Figure 3. CD80 and CD86 maturation marker expression on DC subsets.

Figure 3. CD80 and CD86 maturation marker expression on DC subsets. The Expanded CompMyeloid™ panel was used to measure CD80 and CD86 in Hepa 1-6 tumor-derived cells. (A) Total DCs were first delineated and then phenotyped for DC1 and DC2 subsets. The gating strategy for XCR1 measurement is also shown. (B) Histograms to demonstrate representative CD80 and CD86 signals compared to the fluorescence minus one (FMO) negative control in DC1 cells. (C) CD80 and CD86 was measured in DC1 and DC2 subsets from Hepa 1-6 tumor-derived cells. * Student’s T Test (p<0.05).

PD-L1 Analysis on Myeloid Subsets and Tumor cells

The PD-1/PD-L1 axis is one of the most widely targeted pathways in cancer immunotherapy. PD-L1 can be upregulated on tumor cells as a mechanism to evade host protective immunity. In addition, PD-L1 expression has been documented on myeloid cells including macrophages, dendritic cells, and MDSCs to further suppress T cell activation8. In some cases, PD-L1 expression in these distinct cell types can have non-redundant roles9. Together, these observations underscore the importance of understanding how PD-L1 expression in the myeloid compartment of the tumor can be modulated by immunotherapy. Figure 4 demonstrates the capability of the Expanded CompMyeloid™ panel to measure PD-L1 on total TAM, DC, G-MDSC/M-MDSC subsets, as well as CD45- (non-immune) cells, which include tumor cells, and also vascular endothelial and other cells. As shown below, PD-L1 is detectable in all cell types examined from Hepa 1-6 tumor-derived cells. The data also shows that compared to control animals, anti-PD-1 therapy had no effect on the levels PD-L1 expression in these cells, suggesting PD-L1 is not modulated by checkpoint inhibition in this model.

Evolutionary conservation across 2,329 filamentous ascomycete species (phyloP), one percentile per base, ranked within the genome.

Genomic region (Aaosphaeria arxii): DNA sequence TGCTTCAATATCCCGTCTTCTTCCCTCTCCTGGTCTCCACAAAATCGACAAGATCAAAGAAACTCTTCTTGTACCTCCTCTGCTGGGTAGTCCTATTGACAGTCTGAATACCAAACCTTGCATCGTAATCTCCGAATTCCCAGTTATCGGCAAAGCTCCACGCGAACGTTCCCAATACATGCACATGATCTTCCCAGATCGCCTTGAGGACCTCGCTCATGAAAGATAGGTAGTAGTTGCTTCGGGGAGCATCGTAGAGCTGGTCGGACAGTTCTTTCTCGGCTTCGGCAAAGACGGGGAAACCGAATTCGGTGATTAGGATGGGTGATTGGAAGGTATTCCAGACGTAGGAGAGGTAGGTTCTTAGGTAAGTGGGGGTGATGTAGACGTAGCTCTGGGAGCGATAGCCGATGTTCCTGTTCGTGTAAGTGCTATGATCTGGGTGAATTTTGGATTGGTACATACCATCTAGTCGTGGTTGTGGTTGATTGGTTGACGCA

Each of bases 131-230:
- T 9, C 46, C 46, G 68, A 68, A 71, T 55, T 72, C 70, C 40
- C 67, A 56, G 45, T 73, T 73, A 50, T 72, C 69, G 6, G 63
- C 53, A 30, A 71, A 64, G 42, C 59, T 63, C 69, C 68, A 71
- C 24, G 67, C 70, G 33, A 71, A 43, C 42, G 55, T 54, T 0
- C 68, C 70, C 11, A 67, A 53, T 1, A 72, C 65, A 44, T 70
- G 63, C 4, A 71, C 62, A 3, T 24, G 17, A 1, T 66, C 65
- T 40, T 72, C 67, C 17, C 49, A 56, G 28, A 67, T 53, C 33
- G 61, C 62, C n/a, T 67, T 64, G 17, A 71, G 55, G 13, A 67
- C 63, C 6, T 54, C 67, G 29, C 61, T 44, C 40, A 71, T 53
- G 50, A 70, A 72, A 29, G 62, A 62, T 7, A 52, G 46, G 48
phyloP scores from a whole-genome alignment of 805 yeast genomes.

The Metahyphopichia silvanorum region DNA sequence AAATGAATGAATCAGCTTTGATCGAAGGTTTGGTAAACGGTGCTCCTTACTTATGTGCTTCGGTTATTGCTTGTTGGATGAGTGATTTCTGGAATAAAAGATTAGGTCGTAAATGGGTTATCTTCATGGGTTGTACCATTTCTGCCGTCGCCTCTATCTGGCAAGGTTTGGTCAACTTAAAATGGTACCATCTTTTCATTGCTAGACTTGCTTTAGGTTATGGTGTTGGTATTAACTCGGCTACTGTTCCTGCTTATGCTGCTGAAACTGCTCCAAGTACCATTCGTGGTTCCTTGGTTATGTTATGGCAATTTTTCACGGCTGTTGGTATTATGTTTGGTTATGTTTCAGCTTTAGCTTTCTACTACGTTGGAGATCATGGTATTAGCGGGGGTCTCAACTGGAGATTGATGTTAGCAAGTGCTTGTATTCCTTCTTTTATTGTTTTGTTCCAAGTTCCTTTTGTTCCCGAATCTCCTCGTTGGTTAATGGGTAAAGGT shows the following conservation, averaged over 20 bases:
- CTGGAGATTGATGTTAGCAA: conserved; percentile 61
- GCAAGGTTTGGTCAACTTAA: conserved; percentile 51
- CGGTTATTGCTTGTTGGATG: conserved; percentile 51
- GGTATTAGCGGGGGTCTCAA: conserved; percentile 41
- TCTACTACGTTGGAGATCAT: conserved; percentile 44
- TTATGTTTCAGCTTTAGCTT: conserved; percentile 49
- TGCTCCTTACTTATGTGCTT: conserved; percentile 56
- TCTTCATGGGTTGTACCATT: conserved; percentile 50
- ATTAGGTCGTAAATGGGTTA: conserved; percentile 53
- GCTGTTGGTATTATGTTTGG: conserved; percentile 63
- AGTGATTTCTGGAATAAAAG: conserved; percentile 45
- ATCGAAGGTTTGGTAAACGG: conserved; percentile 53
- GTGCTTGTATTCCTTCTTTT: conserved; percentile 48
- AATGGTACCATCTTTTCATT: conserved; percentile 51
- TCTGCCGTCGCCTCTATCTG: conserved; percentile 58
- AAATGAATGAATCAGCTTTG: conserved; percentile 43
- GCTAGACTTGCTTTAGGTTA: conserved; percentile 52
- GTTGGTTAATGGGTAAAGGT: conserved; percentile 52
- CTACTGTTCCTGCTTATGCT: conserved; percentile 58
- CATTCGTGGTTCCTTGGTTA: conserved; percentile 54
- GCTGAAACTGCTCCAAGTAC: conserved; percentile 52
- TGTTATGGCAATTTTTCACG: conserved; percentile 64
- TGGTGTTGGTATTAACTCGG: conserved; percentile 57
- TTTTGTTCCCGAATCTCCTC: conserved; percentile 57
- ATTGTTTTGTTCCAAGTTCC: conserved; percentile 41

Figure 4. PD-L1 analysis on myeloid subsets and tumor cells.

Figure 4. PD-L1 analysis on myeloid subsets and tumor cells. Histograms demonstrate representative PD-L1 signals compared to the fluorescence minus one (FMO) negative controls in CD45- cells and myeloid subsets from Hepa 1-6 tumor-derived cells. The gate shown was used to quantify the percentage of cells that are positive for PD-L1 expression in the indicated subsets contained in the isotype control and anti-PD-1 antibody treated groups.

With the use of the Expanded CompMyeloid™ panel, the data in this Tech Spotlight presents evidence that checkpoint inhibition modulates the immune activity in multiple myeloid subsets in the murine Hepa 1-6 tumor model. Furthermore, the data provides additional support that anti-PD1 treatment exerts effects that are not limited only to T cell activity. 

To learn more about how the Expanded CompMyeloid™ panel can be incorporated into your preclinical research, contact the scientists at Labcorp Drug Development.


References

1Gardner, A., & Ruffell, B. (2016). Dendritic cells and cancer immunity. Trends in immunology, 37(12), 855-865.

2Wylie, B., Seppanen, E., Xiao, K., Zemek, R., Zanker, D., Prato, S., ... & Waithman, J. (2015). Cross-presentation of cutaneous melanoma antigen by migratory XCR1+ CD103− and XCR1+ CD103+ dendritic cells. Oncoimmunology, 4(8), e1019198.

3Kumar, V., Patel, S., Tcyganov, E., & Gabrilovich, D. I. (2016). The nature of myeloid-derived suppressor cells in the tumor microenvironment. Trends in immunology, 37(3), 208-220.

4Rahat, M. A., & Hemmerlein, B. (2013). Macrophage-tumor cell interactions regulate the function of nitric oxide. Frontiers in physiology, 4, 144.

5Vannini, F., Kashfi, K., & Nath, N. (2015). The dual role of iNOS in cancer. Redox biology, 6, 334-343.

6Wylie, B., Seppanen, E., Xiao, K., Zemek, R., Zanker, D., Prato, S., ... & Waithman, J. (2015). Cross-presentation of cutaneous melanoma antigen by migratory XCR1+ CD103− and XCR1+ CD103+ dendritic cells. Oncoimmunology, 4(8), e1019198.

7Slavik, J. M., Hutchcroft, J. E., & Bierer, B. E. (1999). CD28/CTLA-4 and CD80/CD86 families. Immunologic research, 19(1), 1-24.

8Sun, C., Mezzadra, R., & Schumacher, T. N. (2018). Regulation and function of the PD-L1 checkpoint. Immunity, 48(3), 434-452.

9Oh, S. A., Wu, D. C., Cheung, J., Navarro, A., Xiong, H., Cubas, R., ... & Mellman, I. (2020). PD-L1 expression by dendritic cells is a key regulator of T-cell immunity in cancer. Nature Cancer, 1(7), 681-691.